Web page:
A black backpack Joshua H. Hunt is believed to have tossed in the Yakima River after allegedly killing a Richland teen was later found almost six feet underwater.
Mark Allen, owner of Allen Water Rescue Services and a former member of Columbia Basin Dive Rescue, testified Tuesday that he found the backpack in an eddy, or small whirlpool, downriver from the bridge that goes into Benton City.
After marking the location and taking pictures, Allen took the pack off the bottom and noted that "it weighed quite a bit" as it was handed over to a waiting Richland detective, he said.
The backpack was found July 15. It was allegedly thrown in the river more than a week earlier. Hunt was captured on surveillance video July 4 walking across the street with it from the Desert Food Mart in Benton City.
Hunt returned to the gas station a short time later -- reportedly soaking wet -- after sheriff's deputies responded there for a 911 call. He no longer had the backpack.
Hunt, 19, is on trial for first-degree murder in Benton County Superior Court for Snapp's death. Snapp, 17, was shot three times in the head and chest, in a remote area near Beardsley Road and Horn Rapids.
Hunt and co-defendant John C.I. Young are accused of shooting him because they believed the teen was an informant and had stolen drugs and money from them.
They took Snapp out to the desert under the guise they were going to smoke marijuana, but then confronted him about their allegations and later told him to pray before pulling the trigger, according to trial testimony.
Prosecutors allege Hunt and Young acted with premeditated intent. Young's trial is scheduled for March 10.
About 11/2 hours after Snapp was killed, the suspects went to Desert Food Mart because Young needed to use the bathroom. Inside the store, Young told a clerk to call police because he'd just witnessed someone being shot, the store manager testified.
Meanwhile, Hunt was waiting outside by his car and was seen on video walking away after the first patrol car pulled into the station.
The backpack found in the river contained shoes, a revolver with five empty cylinders, a box of ammunition and a bag of spent shell casings, testified Richland police Detective Dean Murstig.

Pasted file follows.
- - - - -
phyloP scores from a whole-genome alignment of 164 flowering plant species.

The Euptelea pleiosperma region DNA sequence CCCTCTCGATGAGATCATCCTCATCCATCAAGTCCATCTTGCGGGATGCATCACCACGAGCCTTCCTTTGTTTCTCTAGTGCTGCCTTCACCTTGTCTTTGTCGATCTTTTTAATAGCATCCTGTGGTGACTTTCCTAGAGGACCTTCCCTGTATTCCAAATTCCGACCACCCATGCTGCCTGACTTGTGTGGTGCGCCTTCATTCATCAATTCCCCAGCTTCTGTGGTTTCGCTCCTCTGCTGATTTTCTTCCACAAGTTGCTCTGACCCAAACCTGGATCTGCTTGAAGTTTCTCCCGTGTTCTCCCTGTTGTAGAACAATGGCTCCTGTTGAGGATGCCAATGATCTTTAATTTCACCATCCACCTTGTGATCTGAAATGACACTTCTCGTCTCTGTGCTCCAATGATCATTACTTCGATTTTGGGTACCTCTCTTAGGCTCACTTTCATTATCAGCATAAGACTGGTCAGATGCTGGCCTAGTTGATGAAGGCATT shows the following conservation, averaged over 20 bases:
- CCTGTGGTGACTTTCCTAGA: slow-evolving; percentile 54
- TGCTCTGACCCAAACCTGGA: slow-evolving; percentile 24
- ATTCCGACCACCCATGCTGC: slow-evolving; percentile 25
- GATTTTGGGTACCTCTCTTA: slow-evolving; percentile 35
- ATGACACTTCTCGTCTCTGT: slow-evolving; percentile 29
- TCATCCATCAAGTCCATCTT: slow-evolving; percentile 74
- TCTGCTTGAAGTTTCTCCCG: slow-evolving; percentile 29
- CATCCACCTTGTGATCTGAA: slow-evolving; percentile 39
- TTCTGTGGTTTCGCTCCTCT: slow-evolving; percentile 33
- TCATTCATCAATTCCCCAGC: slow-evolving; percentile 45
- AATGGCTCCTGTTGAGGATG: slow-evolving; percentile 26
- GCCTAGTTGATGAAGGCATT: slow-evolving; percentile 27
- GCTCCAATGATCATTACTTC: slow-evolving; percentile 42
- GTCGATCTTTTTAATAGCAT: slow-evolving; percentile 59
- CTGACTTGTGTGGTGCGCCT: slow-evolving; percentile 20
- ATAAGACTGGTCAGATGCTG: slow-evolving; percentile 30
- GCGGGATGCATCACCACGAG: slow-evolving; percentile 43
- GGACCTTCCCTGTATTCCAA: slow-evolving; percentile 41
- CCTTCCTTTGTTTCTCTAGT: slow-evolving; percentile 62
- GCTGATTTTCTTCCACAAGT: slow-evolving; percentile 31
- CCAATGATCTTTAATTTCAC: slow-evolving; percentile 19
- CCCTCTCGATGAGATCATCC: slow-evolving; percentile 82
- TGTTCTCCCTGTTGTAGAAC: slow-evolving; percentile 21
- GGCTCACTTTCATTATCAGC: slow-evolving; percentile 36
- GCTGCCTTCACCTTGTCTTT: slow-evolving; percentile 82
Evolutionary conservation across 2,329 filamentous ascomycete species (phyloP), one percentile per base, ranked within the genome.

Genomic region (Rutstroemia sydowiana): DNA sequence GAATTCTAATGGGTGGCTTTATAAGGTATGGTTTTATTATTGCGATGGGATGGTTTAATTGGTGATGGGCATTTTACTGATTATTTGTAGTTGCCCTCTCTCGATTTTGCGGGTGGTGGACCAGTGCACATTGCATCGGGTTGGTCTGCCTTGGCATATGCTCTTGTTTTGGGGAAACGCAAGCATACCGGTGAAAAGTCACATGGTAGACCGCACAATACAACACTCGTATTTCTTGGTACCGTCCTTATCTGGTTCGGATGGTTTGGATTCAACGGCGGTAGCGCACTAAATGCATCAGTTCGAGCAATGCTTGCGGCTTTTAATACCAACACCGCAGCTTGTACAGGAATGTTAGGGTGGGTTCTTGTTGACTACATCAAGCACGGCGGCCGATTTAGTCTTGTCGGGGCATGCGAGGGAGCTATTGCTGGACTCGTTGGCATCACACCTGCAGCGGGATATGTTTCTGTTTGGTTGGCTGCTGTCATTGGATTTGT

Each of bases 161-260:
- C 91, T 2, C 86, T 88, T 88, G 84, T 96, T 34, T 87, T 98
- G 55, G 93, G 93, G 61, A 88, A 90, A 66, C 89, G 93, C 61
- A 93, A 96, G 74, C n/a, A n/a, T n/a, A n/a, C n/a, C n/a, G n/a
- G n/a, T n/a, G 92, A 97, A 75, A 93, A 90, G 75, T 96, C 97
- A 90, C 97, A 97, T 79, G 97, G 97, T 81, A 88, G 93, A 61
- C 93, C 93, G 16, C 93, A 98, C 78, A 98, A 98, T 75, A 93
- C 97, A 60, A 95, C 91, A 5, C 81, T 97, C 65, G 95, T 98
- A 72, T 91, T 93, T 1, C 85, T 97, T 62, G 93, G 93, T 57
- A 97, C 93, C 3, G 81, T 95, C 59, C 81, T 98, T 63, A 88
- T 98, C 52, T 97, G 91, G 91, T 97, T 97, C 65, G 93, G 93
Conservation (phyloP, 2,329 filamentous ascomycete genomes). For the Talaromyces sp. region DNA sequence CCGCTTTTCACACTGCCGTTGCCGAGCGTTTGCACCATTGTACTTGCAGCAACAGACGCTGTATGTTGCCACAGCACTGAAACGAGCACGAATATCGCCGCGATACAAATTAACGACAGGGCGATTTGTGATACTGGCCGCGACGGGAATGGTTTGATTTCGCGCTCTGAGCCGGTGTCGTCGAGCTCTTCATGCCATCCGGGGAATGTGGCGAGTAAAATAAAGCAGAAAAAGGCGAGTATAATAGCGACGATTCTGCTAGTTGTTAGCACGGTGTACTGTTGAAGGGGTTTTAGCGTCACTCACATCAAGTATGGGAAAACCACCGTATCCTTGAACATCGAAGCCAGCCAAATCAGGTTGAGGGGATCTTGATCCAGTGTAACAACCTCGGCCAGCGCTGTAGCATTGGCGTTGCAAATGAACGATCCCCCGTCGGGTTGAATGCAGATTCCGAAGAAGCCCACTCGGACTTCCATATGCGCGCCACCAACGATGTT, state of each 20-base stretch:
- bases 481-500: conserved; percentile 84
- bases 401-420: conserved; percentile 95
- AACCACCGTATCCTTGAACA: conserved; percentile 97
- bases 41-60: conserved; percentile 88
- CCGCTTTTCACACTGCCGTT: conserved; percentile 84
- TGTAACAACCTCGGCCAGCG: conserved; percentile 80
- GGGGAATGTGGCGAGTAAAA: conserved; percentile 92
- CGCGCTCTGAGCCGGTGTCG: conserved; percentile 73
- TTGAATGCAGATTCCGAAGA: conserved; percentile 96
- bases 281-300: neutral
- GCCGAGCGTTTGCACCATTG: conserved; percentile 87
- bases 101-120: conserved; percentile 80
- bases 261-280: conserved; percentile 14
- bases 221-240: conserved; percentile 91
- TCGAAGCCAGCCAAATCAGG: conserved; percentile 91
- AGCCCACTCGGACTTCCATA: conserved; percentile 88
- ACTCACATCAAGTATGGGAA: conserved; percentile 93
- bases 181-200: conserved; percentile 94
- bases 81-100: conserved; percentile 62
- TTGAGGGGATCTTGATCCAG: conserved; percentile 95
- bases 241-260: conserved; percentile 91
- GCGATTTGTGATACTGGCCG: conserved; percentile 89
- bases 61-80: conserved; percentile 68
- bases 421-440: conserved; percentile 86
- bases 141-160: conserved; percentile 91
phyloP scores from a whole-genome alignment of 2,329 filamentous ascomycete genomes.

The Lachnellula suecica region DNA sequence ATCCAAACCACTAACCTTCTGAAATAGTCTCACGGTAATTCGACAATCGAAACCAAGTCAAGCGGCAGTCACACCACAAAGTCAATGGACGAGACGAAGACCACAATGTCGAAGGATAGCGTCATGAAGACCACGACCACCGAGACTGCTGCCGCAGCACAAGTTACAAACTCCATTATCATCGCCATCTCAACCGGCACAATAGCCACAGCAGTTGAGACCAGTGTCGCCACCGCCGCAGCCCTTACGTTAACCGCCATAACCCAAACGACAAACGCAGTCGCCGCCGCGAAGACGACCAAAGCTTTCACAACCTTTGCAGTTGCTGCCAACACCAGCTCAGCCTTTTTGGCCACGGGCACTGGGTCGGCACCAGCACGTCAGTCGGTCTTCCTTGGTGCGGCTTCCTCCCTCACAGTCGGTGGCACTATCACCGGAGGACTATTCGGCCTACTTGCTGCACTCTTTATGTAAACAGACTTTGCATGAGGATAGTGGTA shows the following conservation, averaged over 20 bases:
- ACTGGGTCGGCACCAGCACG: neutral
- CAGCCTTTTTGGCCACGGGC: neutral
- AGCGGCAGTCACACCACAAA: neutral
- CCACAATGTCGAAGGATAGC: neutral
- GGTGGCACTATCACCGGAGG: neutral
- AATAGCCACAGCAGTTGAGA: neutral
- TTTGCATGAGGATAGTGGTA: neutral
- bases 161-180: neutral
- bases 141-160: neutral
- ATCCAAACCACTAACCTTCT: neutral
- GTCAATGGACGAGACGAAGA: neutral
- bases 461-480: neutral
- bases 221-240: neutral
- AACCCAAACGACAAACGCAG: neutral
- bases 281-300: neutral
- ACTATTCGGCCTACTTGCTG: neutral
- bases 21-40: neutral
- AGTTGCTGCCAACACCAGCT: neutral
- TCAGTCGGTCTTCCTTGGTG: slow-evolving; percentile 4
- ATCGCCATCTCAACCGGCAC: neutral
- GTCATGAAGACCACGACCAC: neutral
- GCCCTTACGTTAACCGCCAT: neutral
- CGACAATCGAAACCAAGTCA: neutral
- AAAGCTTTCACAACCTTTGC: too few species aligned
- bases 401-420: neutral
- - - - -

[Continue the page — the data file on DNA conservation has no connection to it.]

The detective showed jurors Tuesday each of the items recovered from the pack and from the crime scene. He also explained pictures taken of how they found Snapp's body, as well as autopsy photos.
There were three sets of different tread patterns in the sand leading up to Snapp's body, then two sets of shoe prints leaving the area, Murstig said. There was an impression in the sand that "looks like someone sat down," and one set of prints got fairly close to the body before turning around.
Prosecutor Andy Miller asked if both sets of prints were close enough to fire a shot at Snapp and wound or kill him. Murstig answered "yes," adding that he couldn't exclude either set of prints as being responsible for the killing.
Hunt allegedly shot Snapp once in the head and chest, then Young took the revolver and fired another shot into the head.
When police moved Snapp's body at the scene, they found his hat underneath him clasped in the teen's hands, Murstig said. The hat had a bullet hole in it.
Two bullets were recovered from the teen's body, one inside the head and the other behind the right armpit, Murstig said. Bullets also were found at the scene.
Also Tuesday, a female juror had a "strong emotional reaction" when shown a close-up picture of Snapp's face.
Miller quickly called for a recess. Then, once the jury was out of the room, he said that the woman started covering her face with her hands as she looked at the enlarged photo. He recognized that it is difficult for jurors to view such evidence, but said he wanted to bring it to the court's attention.
The juror was brought into the courtroom by herself and Judge Carrie Runge asked the woman if she's "comfortable proceeding on this jury and moving forward."
The woman said she was caught off guard by the picture, but upon further questioning by defense attorney Shane Silverthorn, said she can continue to approach the trial with impartiality.